The fourth is that rattled institutions face tests that are amplified by these extraordinary circumstances. In 2019, Malawi’s Constitutional Court overturned the results of the country’s presidential elections, fueling existing political conflicts with majority and opposition parties. Governance mechanisms are essential to ensuring that public financial and institutional resources are mobilized towards those areas of greatest need, such as testing and treatment, distribution of vital supplies and enforcing good faith government measures designed to counteract the spread of COVID-19.
Events like COVID-19 invariably have a much larger impact on LDCs like Malawi, where interrupting economic activity has much larger consequences in the face of structural or preexisting vulnerabilities. Responding to the earlier mentioned challenges are not unique to and therefore will not end with COVID-19. Systems will remain challenged, if not only by COVID-19, but also existing and continued gaps in progress towards the UN Sustainable Development Goals. Financial measures especially during times of crisis require accountability to ensure responses do not contradict one another, even if those measures may not explicitly be related to COVID-19.
The Case of Canada
COVID-19 doesn’t wait and governments must act accordingly. On January 25th, Canada confirmed its first case of COVID-19, however, by January 15th, the government had activated the Emergency Operation Centre to support Canada’s response. In March 17th, when around 400 cases had been identified, the government declared a state of emergency and was began developing specific regulations to tackle the crisis; one week later the total identified cases rose to 1,400 cases. Compared to countries in which there is not even the possibility to test the population or governments had fail to respond to the situation, it is possible to argue that Canada has acted promptly to the COVID-19 pandemic. However, we must keep in mind that Canada is an OECD member with an estimated GDP per capita of 4,500USD, and a total health expenditure as a percentage of its GDP of 10%.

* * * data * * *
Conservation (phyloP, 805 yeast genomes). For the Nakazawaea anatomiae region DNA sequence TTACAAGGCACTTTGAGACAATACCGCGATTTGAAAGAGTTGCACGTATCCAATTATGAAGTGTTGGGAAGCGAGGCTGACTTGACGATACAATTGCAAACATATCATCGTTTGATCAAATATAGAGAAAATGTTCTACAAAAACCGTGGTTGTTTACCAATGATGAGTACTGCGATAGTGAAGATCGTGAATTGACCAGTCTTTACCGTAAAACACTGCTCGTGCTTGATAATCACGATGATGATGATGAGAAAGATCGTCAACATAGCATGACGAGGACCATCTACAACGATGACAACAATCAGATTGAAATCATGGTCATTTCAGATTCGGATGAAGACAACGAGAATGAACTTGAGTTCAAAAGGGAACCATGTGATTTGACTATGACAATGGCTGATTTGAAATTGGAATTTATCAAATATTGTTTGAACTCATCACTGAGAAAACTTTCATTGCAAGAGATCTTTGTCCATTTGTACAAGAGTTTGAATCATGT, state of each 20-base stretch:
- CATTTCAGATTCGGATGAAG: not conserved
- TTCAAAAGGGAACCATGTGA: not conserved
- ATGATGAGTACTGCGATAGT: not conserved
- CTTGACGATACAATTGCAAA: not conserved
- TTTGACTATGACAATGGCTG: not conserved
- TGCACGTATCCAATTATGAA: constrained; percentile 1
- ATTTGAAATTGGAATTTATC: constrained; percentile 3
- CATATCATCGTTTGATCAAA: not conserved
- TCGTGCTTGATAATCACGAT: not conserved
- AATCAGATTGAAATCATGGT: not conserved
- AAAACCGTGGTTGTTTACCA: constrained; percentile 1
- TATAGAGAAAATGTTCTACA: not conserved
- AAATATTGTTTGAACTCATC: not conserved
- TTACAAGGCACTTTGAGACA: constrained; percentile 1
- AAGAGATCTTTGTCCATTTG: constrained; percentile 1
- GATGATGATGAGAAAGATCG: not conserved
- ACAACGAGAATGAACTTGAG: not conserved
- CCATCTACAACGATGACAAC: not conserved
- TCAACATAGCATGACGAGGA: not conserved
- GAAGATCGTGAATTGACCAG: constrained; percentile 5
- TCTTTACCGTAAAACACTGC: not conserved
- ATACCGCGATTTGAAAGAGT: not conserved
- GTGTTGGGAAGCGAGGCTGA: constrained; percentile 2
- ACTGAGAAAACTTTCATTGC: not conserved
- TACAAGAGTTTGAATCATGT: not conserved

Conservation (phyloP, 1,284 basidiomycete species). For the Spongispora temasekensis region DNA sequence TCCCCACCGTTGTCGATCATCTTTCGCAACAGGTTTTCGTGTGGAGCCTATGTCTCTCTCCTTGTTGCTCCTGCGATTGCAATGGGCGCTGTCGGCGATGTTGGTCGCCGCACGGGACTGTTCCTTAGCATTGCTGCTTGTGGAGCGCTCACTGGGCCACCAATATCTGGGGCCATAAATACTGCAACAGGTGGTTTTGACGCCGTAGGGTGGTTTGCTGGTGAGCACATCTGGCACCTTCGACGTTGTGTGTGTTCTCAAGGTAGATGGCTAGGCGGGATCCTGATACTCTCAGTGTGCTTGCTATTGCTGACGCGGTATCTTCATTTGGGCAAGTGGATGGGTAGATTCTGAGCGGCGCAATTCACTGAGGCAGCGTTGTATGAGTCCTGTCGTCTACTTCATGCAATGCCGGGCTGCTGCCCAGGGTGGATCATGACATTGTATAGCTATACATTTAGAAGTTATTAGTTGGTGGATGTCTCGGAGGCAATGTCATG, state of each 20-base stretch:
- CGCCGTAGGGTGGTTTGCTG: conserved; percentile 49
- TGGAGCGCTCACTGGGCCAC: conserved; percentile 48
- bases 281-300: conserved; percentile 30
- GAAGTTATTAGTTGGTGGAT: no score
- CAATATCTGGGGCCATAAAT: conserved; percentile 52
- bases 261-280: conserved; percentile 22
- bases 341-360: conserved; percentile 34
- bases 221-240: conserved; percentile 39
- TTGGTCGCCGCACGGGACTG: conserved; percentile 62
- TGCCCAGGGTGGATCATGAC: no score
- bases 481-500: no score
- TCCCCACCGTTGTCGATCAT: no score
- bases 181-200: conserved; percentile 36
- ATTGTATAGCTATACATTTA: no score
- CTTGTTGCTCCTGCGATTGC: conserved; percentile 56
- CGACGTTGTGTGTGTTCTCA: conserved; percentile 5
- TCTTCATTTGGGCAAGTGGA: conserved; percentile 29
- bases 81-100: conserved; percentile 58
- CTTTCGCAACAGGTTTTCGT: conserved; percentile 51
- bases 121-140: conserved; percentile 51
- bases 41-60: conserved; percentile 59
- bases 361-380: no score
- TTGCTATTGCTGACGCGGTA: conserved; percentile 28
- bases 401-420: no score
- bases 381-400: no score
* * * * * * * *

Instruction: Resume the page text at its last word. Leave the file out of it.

Based on the 2003 SARS experience, Canada prepared itself for future pandemics. The Canadian government has developed its strategy based on some guiding principles which are: collaboration, evidence-informed decision-making, proportionality, flexibility, a precautionary approach, use of established practices and systems, and ethical decision-making. Based on these principles, Canada aims to protect and inform its population, ensure economic resilience and collaborate with the rest of the world. By the 31st of March, Canada had invested 1101 Million CAD as a response to the COVID-19 pandemic (Figure 1).
The Canadian government issued several social and economic regulations. Regulations in regard to mandatory self-isolation for travelers coming from abroad or people presenting symptoms have been put into place; however, by March 23rd, and even though the Prime Minister had advice people to stay home, there were still no mandatory quarantine measures. In regard to public gatherings, a guideline for “Risk-informed decision-making for mass gatherings during COVID-19 pandemic” was presented, however stating that each case is particular and never specifying a maximum amount of people. However, local governments have developed more strict measures in regard to this.